Sundoro Templates Make Web Site Design a No-Brainer
Szadkowski, Joseph, The Washington Times (Washington, DC)
Santa may have the perfect gift for good little cyber-citizens - their own personal Web page.
Sundoro Development Inc. (http://www.sundoro.com) allows users to develop personal and small-business Web sites with no more hypertext markup language experience than the ability to type HTML. SDI has already done all of the work leaving the user to only fill in the blanks.
"Web Pages Made Easy" provides nine predesigned templates including ones designed to promote hobbies, such as cars or family events like the birth of a new baby. Budding Web designers need to only write the text while SDI provides users with graphics, customized scrolling text Java Applets, e-mail links and links to other Web sites for a dynamic Web site even the silliest of elves can create.
Use of the Web site templates costs a reasonable $6.95. The site can then be downloaded to another host server or SDI will store the site on its hard drive and provide the Universal Resource Locator (URL) for $7.95 per month, or a yearly fee of $95.40. Sites that are hosted by SDI can be updated as frequently as the user wishes at no additional fee.
If users want to include unique photos or graphics on their site, they can be e-mailed or mailed to SDI which, for less than $10 will place the custom image on the page. SDI does not charge the user for "hits" or visitors to personal pages.
When not assisting Santa, Sundoro also builds Internet- and Intranet-based Web sites for businesses that need to integrate databases throughout their companies.
For small businesses, SDI will be providing the ability to create a multiple-page Web site tailored to the individual company. SDI will provide a menu of elements such as a marketing page or executive biography page. Small-business pages will start at a cost of $6.95 per year with a hosting fee of $17.95 per month, or $215.14 per year.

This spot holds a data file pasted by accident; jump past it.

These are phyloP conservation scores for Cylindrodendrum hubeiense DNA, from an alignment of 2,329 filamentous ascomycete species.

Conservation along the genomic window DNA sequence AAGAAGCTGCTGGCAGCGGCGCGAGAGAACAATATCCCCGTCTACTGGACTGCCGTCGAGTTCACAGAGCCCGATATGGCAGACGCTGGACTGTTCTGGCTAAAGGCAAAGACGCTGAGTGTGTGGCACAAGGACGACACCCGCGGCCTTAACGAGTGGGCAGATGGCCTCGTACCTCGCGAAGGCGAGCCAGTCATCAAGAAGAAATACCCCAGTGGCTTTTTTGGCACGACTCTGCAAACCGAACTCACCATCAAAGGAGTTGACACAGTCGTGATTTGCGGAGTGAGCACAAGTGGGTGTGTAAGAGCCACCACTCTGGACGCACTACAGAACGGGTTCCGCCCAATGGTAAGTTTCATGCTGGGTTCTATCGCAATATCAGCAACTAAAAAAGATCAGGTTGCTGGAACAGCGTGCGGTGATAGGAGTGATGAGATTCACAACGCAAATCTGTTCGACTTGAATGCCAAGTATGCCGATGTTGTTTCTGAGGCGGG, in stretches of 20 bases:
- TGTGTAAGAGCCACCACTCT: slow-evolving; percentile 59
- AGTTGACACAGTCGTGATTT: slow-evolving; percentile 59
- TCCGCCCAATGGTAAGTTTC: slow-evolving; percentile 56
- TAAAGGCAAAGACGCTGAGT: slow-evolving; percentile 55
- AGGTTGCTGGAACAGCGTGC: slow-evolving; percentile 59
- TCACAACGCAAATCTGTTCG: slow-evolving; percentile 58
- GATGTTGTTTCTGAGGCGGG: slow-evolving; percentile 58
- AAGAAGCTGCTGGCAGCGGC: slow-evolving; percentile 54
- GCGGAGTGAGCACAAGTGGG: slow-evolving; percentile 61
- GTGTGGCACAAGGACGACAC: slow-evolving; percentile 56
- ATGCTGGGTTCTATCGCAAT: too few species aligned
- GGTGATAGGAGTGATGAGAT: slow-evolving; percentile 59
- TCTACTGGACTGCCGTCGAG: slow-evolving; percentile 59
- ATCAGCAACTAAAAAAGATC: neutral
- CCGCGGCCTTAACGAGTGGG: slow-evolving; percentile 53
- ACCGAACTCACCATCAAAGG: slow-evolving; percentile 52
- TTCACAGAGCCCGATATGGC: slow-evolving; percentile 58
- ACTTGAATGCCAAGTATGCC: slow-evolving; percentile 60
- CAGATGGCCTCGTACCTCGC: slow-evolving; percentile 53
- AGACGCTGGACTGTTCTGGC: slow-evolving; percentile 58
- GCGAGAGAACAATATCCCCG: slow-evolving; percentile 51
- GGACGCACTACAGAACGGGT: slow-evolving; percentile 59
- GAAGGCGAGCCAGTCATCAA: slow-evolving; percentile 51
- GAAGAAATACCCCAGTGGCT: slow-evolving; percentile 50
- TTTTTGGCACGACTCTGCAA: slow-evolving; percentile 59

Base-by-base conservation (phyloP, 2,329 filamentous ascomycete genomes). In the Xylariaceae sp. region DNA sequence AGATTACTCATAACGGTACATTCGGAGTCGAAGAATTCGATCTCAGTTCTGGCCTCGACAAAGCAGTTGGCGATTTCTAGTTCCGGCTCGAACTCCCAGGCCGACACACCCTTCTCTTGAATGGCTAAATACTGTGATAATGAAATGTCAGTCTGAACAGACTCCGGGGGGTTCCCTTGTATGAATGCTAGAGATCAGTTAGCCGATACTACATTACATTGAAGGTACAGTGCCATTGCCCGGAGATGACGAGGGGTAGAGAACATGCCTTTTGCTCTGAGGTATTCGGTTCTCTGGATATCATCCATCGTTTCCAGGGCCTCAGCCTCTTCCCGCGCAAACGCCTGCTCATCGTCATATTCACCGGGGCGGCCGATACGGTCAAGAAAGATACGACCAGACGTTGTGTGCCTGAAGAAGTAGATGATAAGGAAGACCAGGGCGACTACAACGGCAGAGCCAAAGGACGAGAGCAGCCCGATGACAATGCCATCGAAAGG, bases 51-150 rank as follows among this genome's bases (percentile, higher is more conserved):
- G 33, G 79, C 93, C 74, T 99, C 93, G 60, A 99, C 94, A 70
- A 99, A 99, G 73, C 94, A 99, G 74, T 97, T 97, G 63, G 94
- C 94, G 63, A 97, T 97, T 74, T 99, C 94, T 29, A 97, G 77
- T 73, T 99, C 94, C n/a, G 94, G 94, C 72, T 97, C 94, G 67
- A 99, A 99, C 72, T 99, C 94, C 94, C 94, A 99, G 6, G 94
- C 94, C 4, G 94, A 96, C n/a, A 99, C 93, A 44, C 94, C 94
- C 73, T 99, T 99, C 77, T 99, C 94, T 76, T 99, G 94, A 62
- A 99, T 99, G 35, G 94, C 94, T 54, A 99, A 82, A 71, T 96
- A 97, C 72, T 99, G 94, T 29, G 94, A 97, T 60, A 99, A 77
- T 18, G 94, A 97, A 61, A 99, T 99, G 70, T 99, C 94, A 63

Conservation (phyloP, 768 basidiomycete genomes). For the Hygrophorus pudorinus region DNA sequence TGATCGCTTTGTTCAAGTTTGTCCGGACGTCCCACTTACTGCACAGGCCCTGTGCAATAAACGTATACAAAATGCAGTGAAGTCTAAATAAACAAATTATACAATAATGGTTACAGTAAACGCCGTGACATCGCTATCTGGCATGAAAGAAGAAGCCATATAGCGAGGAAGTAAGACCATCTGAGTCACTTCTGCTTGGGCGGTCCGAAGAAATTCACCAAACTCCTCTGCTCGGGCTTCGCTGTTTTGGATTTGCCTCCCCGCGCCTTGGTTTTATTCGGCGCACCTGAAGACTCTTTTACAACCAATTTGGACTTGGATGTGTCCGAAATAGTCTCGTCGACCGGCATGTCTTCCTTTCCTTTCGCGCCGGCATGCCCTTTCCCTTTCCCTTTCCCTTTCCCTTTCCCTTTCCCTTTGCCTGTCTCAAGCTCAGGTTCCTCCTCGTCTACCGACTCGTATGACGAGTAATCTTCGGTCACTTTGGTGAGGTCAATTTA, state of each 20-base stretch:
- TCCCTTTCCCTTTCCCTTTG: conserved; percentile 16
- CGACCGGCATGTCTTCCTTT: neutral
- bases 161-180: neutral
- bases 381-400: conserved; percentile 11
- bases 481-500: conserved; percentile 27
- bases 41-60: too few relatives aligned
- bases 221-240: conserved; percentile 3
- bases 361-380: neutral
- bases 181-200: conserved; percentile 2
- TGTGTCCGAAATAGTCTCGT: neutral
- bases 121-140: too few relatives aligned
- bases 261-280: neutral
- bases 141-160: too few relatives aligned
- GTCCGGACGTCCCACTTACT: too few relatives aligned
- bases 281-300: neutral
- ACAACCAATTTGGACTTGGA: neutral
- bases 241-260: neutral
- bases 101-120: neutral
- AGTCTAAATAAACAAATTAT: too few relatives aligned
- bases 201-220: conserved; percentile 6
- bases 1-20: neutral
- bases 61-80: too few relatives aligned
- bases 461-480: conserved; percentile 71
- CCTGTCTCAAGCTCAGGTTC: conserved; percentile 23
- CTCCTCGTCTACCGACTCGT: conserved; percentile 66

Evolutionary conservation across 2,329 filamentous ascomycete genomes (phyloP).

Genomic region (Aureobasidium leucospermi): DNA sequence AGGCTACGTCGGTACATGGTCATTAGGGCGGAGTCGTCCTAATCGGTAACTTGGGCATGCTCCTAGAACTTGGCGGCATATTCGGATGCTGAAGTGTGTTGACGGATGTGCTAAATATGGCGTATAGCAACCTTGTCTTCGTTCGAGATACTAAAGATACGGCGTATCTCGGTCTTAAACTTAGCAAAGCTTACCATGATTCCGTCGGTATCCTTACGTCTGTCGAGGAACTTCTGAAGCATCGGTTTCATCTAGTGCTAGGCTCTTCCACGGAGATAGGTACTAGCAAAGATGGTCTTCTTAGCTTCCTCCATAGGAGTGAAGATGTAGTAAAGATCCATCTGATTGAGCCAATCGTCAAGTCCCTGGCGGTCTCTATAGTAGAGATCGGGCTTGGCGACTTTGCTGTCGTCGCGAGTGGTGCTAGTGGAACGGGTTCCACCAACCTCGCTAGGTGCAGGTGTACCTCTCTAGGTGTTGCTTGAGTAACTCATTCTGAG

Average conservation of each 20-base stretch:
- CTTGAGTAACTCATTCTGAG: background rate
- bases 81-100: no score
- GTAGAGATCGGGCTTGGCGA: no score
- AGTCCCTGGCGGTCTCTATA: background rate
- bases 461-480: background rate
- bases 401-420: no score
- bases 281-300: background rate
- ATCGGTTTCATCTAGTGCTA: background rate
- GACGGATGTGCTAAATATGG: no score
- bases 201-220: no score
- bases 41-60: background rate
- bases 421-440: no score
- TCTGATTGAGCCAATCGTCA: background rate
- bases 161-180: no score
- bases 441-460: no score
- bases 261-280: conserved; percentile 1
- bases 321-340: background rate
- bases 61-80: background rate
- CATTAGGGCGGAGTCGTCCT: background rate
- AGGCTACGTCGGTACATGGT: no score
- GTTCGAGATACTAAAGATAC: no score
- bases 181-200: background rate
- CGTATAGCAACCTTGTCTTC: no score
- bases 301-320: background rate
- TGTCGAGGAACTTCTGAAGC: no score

"One challenge to many companies is that different users may be using different platforms and/or different Internet browsers," said Tim Madzy, president of Sundoro of Itasca, Ill. "For instance, at Motorola (http://www.motorola.com), the marketing department [uses] Macintosh, where at other desktops they have Windows 95 while others have Windows NT. Some users may be using Microsoft Internet Explorer, while others may be on Netscape Navigator. This causes a disparity when the company wants each of these departments to be able to work with the same piece of Legacy software."
Three of Sundoro's five founding members had established backgrounds in the shipping business when the company began operating in 1996. SDI's initial client target was the transportation companies that needed a system that would allow users to be able to monitor shipments, make on-line payments and submit and update billing information. The company's HTML-based Internet programs proved useful to other corporations as well.
Defined as a computer-based system that performs a routine task for a company, Legacy software could be, Mr. Madzy explained, a program for reporting expense account items, payroll, pricing catalogs or vacation scheduling. Instead of having the system adapted to each of the operating systems, SDI creates a front-end Internet/Intranet Web site that converts the program to HTML coding.
That initial business has grown from five to 15 employees. The SDI Web site lists some clients such as the aforementioned Motorola as well as AIT Freight Systems (http://www. …